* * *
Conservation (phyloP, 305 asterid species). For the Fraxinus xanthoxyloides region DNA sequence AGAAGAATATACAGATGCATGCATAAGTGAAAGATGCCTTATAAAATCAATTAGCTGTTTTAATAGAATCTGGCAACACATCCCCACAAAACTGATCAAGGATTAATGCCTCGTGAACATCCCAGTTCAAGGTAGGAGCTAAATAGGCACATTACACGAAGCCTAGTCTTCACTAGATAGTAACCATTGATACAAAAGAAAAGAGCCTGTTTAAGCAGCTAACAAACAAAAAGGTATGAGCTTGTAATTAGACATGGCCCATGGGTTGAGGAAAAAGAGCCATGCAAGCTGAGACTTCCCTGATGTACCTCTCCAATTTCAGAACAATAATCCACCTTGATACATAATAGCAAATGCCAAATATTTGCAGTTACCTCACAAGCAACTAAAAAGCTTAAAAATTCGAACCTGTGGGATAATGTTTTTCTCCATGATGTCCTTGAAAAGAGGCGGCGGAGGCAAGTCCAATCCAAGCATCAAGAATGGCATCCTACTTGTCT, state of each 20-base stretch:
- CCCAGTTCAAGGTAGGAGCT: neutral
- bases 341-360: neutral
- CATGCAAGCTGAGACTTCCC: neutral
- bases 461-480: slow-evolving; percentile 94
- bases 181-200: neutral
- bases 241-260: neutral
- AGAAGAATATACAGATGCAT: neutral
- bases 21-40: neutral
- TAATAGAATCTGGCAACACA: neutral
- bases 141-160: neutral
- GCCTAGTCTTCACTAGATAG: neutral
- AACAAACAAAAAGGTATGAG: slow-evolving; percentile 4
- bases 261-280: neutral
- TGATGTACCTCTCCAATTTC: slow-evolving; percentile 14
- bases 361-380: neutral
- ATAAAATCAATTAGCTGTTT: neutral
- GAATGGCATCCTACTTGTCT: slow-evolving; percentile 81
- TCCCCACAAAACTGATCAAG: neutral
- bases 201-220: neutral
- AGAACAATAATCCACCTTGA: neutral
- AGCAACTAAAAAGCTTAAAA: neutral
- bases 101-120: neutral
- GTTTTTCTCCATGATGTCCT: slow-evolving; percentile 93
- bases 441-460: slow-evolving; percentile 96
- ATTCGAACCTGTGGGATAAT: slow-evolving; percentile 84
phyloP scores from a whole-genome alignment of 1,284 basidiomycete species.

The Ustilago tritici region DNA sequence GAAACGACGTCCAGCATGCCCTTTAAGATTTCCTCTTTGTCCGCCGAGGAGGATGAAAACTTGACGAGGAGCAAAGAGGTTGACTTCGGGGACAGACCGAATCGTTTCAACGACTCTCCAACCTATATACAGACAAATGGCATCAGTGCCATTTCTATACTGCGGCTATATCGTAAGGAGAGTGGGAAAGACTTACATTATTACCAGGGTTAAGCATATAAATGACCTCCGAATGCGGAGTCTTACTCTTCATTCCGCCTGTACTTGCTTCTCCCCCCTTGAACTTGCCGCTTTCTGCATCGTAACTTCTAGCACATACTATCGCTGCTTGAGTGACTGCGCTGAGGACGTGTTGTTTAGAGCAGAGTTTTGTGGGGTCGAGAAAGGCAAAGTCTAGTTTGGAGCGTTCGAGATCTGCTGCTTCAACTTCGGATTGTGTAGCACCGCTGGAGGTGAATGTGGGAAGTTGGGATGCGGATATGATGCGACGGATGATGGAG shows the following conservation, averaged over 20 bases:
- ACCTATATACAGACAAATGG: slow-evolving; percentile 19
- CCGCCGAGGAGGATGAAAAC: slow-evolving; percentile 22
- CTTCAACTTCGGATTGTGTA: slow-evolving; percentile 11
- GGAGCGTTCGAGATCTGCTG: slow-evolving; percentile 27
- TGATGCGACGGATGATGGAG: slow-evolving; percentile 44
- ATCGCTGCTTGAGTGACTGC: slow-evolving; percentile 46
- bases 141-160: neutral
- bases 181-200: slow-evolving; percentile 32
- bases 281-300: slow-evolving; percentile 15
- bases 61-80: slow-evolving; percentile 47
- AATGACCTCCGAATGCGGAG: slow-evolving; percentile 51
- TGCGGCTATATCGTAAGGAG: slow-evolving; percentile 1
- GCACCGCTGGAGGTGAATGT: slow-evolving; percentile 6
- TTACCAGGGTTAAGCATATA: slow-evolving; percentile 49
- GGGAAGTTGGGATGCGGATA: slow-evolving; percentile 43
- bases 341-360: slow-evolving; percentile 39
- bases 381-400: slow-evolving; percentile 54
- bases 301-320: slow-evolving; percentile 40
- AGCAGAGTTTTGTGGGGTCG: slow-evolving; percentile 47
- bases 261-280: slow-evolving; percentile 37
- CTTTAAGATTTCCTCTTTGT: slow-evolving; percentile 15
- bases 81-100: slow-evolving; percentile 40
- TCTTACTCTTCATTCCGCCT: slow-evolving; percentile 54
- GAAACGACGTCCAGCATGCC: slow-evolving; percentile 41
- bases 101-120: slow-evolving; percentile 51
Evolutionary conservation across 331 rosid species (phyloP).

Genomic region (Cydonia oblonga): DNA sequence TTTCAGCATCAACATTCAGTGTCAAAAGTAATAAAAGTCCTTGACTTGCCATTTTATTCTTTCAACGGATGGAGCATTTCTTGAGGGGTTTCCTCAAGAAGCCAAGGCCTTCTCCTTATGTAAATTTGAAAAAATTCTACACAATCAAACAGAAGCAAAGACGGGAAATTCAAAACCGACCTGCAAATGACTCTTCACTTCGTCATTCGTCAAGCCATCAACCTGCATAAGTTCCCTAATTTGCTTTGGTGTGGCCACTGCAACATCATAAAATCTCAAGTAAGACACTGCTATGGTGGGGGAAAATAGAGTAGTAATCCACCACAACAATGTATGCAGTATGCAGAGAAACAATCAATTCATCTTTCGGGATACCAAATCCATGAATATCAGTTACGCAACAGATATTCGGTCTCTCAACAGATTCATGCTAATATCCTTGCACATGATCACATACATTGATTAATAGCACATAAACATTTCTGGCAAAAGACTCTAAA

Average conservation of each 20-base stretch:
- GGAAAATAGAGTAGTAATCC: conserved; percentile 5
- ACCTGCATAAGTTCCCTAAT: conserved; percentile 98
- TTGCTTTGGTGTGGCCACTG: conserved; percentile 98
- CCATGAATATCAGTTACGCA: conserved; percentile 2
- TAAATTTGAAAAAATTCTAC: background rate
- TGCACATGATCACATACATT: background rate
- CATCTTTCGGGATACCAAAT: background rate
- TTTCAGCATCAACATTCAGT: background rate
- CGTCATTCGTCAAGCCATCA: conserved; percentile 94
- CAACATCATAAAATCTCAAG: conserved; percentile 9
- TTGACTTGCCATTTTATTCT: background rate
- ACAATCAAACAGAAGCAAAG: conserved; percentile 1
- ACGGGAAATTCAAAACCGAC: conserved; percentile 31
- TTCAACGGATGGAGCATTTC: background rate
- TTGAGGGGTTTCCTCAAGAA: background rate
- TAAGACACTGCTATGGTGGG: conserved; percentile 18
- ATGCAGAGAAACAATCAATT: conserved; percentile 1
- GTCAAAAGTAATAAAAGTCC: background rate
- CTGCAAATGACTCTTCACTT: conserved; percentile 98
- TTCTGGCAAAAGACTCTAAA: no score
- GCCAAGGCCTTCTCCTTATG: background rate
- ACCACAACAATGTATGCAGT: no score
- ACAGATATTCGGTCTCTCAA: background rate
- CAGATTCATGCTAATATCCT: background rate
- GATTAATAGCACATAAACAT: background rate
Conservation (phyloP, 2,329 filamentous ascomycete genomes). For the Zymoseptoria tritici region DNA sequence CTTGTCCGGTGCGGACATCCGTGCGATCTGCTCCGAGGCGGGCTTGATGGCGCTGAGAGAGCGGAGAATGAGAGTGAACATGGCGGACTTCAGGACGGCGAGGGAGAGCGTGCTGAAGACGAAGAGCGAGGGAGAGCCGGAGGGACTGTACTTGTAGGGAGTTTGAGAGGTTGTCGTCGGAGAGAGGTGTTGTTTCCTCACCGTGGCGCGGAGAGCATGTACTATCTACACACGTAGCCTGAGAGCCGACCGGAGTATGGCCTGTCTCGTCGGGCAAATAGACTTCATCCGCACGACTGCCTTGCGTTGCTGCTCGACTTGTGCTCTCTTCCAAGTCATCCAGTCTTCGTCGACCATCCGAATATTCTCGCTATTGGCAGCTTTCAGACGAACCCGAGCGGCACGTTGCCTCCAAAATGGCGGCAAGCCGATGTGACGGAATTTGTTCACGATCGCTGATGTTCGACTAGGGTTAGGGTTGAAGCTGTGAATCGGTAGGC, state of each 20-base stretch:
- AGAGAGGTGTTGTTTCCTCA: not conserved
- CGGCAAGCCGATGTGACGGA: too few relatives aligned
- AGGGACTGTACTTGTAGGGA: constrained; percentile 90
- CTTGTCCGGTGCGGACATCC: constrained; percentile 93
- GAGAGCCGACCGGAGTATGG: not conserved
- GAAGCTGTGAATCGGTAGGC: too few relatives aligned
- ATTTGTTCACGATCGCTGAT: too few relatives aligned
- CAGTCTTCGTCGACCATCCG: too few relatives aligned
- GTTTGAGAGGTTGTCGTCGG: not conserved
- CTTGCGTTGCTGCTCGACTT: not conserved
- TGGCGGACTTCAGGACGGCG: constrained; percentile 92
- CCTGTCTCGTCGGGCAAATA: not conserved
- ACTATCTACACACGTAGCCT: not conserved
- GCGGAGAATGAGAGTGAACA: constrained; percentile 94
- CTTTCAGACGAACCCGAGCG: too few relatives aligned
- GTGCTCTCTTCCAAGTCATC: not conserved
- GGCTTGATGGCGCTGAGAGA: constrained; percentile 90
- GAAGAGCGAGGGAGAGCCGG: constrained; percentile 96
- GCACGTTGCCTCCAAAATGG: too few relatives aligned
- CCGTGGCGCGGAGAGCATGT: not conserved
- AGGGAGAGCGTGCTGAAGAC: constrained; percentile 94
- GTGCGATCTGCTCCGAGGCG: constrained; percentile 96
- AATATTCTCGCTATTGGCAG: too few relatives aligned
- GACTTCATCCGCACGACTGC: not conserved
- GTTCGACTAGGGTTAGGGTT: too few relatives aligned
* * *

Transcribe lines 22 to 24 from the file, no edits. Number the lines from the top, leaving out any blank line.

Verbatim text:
- AGCAACTAAAAAGCTTAAAA: neutral
- bases 101-120: neutral
- GTTTTTCTCCATGATGTCCT: slow-evolving; percentile 93